Tuesday, March 21, 2006

Politically Correct

I don't like the word "retard". Yes, I used it a lot in my previous life, but it was been beaten out of my vocabulary, as was the word "handicapped" and "disabled". It would be worked out of yours, too, if someone (or some people) kept smacking you every time it leaked from your lips.

Let's give a little background:

I work for a non-profit whose main purpose is to train the up and coming medical professionals how to take leadership and advocacy positions for children with disabilities (we're now adding on genetics and family members, yay!). When I started working there 3 years ago, those 3 words were a large part of my vocabulary because I didn't realize what they meant. My boss and 2 associates would literally hit me every time they even heard it start to move across my tongue. They didn't leave bruises, but it wasn't a light tap either.

So I stopped using them pretty quick.

The 2 women who are my associates both have a child with a disability. B. has a now 23 year old son with Autism Spectrum Disorder (ASD) and E. has a 7 year old daughter with Down Syndrome. B. has been the greatest asset to my learning new things about persons with disabilities, terminology that is currently being tested for better inclusiveness and for realizing how shitty Virginia is when it comes to paying for that inclusion (or for attempting it for that matter).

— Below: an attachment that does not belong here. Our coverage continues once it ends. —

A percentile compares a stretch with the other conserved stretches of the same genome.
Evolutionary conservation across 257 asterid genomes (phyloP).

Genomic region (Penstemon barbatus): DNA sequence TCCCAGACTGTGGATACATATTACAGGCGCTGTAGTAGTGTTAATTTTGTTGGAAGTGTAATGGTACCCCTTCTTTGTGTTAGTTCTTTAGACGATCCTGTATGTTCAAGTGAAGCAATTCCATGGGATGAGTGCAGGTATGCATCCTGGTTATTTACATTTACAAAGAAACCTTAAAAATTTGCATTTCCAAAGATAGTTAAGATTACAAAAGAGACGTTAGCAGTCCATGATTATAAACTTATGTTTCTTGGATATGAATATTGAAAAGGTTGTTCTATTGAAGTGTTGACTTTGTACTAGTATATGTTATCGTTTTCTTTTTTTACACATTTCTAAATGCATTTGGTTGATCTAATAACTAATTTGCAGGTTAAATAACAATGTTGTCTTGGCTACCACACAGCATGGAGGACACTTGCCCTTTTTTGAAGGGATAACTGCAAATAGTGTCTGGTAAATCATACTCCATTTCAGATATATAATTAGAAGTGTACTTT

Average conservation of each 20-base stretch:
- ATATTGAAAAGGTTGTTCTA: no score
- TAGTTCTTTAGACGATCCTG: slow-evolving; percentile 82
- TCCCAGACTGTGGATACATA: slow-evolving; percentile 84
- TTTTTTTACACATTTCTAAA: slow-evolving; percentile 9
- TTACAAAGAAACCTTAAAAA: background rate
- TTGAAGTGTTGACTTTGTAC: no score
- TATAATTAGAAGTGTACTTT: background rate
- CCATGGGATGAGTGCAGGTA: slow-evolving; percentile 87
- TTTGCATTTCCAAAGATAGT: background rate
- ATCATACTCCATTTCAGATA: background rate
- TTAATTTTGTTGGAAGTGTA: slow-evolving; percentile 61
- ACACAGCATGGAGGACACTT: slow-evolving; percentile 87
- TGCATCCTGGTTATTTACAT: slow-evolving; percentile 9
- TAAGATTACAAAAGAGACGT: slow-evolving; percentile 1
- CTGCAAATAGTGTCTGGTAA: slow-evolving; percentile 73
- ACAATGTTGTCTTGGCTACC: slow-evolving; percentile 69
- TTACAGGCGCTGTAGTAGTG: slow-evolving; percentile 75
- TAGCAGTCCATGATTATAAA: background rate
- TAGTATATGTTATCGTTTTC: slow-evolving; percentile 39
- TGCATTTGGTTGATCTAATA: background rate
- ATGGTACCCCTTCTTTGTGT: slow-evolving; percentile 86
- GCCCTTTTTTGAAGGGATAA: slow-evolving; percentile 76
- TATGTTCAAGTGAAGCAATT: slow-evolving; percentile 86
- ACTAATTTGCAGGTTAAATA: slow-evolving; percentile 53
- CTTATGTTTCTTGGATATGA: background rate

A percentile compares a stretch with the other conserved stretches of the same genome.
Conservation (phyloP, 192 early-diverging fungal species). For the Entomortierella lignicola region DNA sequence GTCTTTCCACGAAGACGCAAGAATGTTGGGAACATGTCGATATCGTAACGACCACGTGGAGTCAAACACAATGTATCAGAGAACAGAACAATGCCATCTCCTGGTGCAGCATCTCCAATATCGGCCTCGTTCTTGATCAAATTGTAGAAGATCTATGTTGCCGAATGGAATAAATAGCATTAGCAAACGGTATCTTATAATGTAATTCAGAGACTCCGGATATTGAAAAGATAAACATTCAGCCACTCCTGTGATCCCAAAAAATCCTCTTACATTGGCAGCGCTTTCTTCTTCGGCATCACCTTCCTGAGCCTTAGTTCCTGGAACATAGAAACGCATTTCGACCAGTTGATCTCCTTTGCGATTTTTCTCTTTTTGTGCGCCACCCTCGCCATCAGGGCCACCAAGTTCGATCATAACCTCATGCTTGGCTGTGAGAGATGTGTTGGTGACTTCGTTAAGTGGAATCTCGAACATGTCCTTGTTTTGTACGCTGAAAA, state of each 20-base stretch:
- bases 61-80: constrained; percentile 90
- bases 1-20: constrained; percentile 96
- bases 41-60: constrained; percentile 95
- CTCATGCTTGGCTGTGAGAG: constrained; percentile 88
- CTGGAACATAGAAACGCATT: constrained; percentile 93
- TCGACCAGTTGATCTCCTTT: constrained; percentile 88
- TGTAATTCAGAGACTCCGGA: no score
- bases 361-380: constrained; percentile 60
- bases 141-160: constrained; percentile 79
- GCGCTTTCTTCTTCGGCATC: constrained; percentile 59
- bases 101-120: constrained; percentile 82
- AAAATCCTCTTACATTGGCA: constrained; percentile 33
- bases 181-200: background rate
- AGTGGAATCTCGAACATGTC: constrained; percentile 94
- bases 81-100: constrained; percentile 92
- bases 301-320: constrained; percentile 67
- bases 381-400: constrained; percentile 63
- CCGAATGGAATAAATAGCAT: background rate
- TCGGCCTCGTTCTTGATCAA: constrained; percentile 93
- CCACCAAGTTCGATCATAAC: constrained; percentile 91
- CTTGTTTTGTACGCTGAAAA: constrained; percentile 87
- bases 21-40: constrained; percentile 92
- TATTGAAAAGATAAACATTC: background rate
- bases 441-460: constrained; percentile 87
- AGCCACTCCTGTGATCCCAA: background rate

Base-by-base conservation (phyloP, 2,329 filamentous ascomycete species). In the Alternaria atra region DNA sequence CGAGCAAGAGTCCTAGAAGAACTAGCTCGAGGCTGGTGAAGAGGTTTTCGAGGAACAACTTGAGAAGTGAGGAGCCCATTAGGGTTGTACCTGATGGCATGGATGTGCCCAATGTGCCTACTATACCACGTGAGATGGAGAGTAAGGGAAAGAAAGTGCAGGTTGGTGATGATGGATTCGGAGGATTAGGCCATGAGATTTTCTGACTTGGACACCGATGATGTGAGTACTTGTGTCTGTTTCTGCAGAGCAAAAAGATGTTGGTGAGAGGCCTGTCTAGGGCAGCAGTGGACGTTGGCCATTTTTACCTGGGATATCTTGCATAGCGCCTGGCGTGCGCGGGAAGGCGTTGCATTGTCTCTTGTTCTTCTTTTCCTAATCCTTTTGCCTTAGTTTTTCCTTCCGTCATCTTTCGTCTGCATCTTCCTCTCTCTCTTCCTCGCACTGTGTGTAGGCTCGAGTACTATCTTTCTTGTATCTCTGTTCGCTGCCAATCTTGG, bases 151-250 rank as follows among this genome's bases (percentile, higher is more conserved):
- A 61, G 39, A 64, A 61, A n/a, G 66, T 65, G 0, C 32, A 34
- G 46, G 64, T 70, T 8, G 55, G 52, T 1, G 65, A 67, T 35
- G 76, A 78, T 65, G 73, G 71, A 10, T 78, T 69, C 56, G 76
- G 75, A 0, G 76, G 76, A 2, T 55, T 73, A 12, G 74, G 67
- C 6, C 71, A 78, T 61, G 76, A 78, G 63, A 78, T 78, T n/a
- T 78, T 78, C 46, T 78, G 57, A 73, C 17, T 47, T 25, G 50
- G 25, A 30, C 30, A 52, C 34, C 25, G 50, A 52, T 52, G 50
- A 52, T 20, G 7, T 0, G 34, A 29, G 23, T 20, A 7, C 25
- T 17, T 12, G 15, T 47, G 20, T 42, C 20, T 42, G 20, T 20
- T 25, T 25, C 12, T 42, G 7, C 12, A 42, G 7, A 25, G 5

B. is the one who first told me that "retarded" assumes the person with said disability choose to be *inflicted* with whatever their disability was/is, or something happened to them later in life to make them that way, whereas if you say "brain damaged," (which is a term her son prefers to use) the general population begins to understand they were in fact born that way. It was B.'s son who helped her understand this concept because, 20 years ago, no one had even heard of ASD.

The term handicapped has a history not involved in the disability movement whatsoever. Originally, it was a term coined for those participating in a game of chance, then somehow switched to mean a beggar on a street corner with cap in hand. Isn't that interesting? Somehow, somewhere, another word was warped from its original meaning.

(All of this wonderfully insightful learning prompted me to do a presentation on Feminist Disability Theory and how it was, or has been, portrayed (it hasn't) in literature for my Feminist Literary Theory class a few semesters ago. Last spring, I took on the newly formed Disability Continuum theory for a paper in my Women's Studies Sr. Seminar which pissed my professor off immensely. So much so, we actually argued over it when I was presenting my paper topic to the point where I was defending my paper instead of presenting it in summary form.)

So people of the blogosphere, please practice complete inclusion by using people-first language and ditching the "retarded" comments altogether. This includes "fucktard" which is equally as common. Would you stand for someone using racist, sexist or homophobic language in your presence? Then you shouldn't stand for someone using ableist language in your presence either. It's really that simple. And if you need any help, you know where to find me.

Also, do feel free to pass this around to anyone who uses any of the above terms a little too loosely, I can take the heat. Let me know when you do by dropping me a line in comments or shooting me an email. thanks.

(links for Pissed off Crip and Break the Chains pictures and wonderful Cafe' Press stuff.)